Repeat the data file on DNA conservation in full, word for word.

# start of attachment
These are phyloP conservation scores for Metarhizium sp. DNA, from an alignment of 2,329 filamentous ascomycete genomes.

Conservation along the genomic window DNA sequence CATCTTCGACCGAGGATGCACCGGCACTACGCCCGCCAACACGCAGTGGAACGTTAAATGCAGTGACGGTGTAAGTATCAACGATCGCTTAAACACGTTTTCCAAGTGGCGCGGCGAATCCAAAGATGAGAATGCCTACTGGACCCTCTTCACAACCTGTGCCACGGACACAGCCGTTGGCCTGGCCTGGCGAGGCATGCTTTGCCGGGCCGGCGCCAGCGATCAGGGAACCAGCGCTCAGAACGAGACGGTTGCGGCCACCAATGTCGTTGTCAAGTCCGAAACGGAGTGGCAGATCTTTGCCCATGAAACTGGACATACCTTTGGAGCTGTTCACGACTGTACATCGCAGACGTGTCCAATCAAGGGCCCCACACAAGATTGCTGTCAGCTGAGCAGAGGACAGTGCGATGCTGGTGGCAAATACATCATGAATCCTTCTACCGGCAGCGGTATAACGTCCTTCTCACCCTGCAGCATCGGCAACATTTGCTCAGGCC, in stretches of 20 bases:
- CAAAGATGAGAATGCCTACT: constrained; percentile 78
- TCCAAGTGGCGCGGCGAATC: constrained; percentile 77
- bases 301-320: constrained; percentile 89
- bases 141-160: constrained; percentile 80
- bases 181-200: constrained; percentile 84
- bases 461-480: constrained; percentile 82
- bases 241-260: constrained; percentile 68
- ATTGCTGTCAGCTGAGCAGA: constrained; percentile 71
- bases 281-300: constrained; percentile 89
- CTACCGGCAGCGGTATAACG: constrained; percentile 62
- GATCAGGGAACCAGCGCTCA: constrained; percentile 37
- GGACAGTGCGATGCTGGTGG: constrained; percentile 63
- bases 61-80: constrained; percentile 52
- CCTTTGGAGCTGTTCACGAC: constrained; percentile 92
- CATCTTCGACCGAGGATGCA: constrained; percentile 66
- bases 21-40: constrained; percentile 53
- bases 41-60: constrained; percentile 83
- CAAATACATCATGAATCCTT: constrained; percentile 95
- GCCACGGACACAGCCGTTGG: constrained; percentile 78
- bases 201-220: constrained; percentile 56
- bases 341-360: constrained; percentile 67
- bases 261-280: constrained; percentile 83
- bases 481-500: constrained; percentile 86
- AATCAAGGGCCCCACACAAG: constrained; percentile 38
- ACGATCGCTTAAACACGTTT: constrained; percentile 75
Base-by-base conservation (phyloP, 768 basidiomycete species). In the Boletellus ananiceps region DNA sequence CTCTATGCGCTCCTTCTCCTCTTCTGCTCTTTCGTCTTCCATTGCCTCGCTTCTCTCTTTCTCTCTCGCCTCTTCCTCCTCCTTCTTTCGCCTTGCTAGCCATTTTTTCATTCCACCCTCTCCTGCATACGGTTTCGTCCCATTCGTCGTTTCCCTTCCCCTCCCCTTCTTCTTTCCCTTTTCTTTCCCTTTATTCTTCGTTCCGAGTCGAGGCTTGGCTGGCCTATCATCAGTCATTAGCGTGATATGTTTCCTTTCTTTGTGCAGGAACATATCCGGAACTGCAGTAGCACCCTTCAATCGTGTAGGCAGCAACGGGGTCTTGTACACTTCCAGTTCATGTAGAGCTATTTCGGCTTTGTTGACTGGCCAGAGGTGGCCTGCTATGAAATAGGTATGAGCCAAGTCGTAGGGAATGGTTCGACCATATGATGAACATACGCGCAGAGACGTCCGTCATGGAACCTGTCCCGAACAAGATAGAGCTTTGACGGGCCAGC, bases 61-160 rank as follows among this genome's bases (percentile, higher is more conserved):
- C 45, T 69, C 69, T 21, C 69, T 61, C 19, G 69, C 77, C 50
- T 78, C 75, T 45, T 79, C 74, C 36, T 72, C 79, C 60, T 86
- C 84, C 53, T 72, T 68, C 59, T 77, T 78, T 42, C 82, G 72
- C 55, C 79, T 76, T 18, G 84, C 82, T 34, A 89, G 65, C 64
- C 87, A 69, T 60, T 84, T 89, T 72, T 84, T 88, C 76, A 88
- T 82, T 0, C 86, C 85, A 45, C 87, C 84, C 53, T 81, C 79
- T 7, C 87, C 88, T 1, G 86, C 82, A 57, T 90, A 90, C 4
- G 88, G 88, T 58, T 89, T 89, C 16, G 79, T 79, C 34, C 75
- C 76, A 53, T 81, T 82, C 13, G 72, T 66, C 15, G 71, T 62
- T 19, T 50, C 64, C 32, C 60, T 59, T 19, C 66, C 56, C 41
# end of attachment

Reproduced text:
These are phyloP conservation scores for Metarhizium sp. DNA, from an alignment of 2,329 filamentous ascomycete genomes.

Conservation along the genomic window DNA sequence CATCTTCGACCGAGGATGCACCGGCACTACGCCCGCCAACACGCAGTGGAACGTTAAATGCAGTGACGGTGTAAGTATCAACGATCGCTTAAACACGTTTTCCAAGTGGCGCGGCGAATCCAAAGATGAGAATGCCTACTGGACCCTCTTCACAACCTGTGCCACGGACACAGCCGTTGGCCTGGCCTGGCGAGGCATGCTTTGCCGGGCCGGCGCCAGCGATCAGGGAACCAGCGCTCAGAACGAGACGGTTGCGGCCACCAATGTCGTTGTCAAGTCCGAAACGGAGTGGCAGATCTTTGCCCATGAAACTGGACATACCTTTGGAGCTGTTCACGACTGTACATCGCAGACGTGTCCAATCAAGGGCCCCACACAAGATTGCTGTCAGCTGAGCAGAGGACAGTGCGATGCTGGTGGCAAATACATCATGAATCCTTCTACCGGCAGCGGTATAACGTCCTTCTCACCCTGCAGCATCGGCAACATTTGCTCAGGCC, in stretches of 20 bases:
- CAAAGATGAGAATGCCTACT: constrained; percentile 78
- TCCAAGTGGCGCGGCGAATC: constrained; percentile 77
- bases 301-320: constrained; percentile 89
- bases 141-160: constrained; percentile 80
- bases 181-200: constrained; percentile 84
- bases 461-480: constrained; percentile 82
- bases 241-260: constrained; percentile 68
- ATTGCTGTCAGCTGAGCAGA: constrained; percentile 71
- bases 281-300: constrained; percentile 89
- CTACCGGCAGCGGTATAACG: constrained; percentile 62
- GATCAGGGAACCAGCGCTCA: constrained; percentile 37
- GGACAGTGCGATGCTGGTGG: constrained; percentile 63
- bases 61-80: constrained; percentile 52
- CCTTTGGAGCTGTTCACGAC: constrained; percentile 92
- CATCTTCGACCGAGGATGCA: constrained; percentile 66
- bases 21-40: constrained; percentile 53
- bases 41-60: constrained; percentile 83
- CAAATACATCATGAATCCTT: constrained; percentile 95
- GCCACGGACACAGCCGTTGG: constrained; percentile 78
- bases 201-220: constrained; percentile 56
- bases 341-360: constrained; percentile 67
- bases 261-280: constrained; percentile 83
- bases 481-500: constrained; percentile 86
- AATCAAGGGCCCCACACAAG: constrained; percentile 38
- ACGATCGCTTAAACACGTTT: constrained; percentile 75
Base-by-base conservation (phyloP, 768 basidiomycete species). In the Boletellus ananiceps region DNA sequence CTCTATGCGCTCCTTCTCCTCTTCTGCTCTTTCGTCTTCCATTGCCTCGCTTCTCTCTTTCTCTCTCGCCTCTTCCTCCTCCTTCTTTCGCCTTGCTAGCCATTTTTTCATTCCACCCTCTCCTGCATACGGTTTCGTCCCATTCGTCGTTTCCCTTCCCCTCCCCTTCTTCTTTCCCTTTTCTTTCCCTTTATTCTTCGTTCCGAGTCGAGGCTTGGCTGGCCTATCATCAGTCATTAGCGTGATATGTTTCCTTTCTTTGTGCAGGAACATATCCGGAACTGCAGTAGCACCCTTCAATCGTGTAGGCAGCAACGGGGTCTTGTACACTTCCAGTTCATGTAGAGCTATTTCGGCTTTGTTGACTGGCCAGAGGTGGCCTGCTATGAAATAGGTATGAGCCAAGTCGTAGGGAATGGTTCGACCATATGATGAACATACGCGCAGAGACGTCCGTCATGGAACCTGTCCCGAACAAGATAGAGCTTTGACGGGCCAGC, bases 61-160 rank as follows among this genome's bases (percentile, higher is more conserved):
- C 45, T 69, C 69, T 21, C 69, T 61, C 19, G 69, C 77, C 50
- T 78, C 75, T 45, T 79, C 74, C 36, T 72, C 79, C 60, T 86
- C 84, C 53, T 72, T 68, C 59, T 77, T 78, T 42, C 82, G 72
- C 55, C 79, T 76, T 18, G 84, C 82, T 34, A 89, G 65, C 64
- C 87, A 69, T 60, T 84, T 89, T 72, T 84, T 88, C 76, A 88
- T 82, T 0, C 86, C 85, A 45, C 87, C 84, C 53, T 81, C 79
- T 7, C 87, C 88, T 1, G 86, C 82, A 57, T 90, A 90, C 4
- G 88, G 88, T 58, T 89, T 89, C 16, G 79, T 79, C 34, C 75
- C 76, A 53, T 81, T 82, C 13, G 72, T 66, C 15, G 71, T 62
- T 19, T 50, C 64, C 32, C 60, T 59, T 19, C 66, C 56, C 41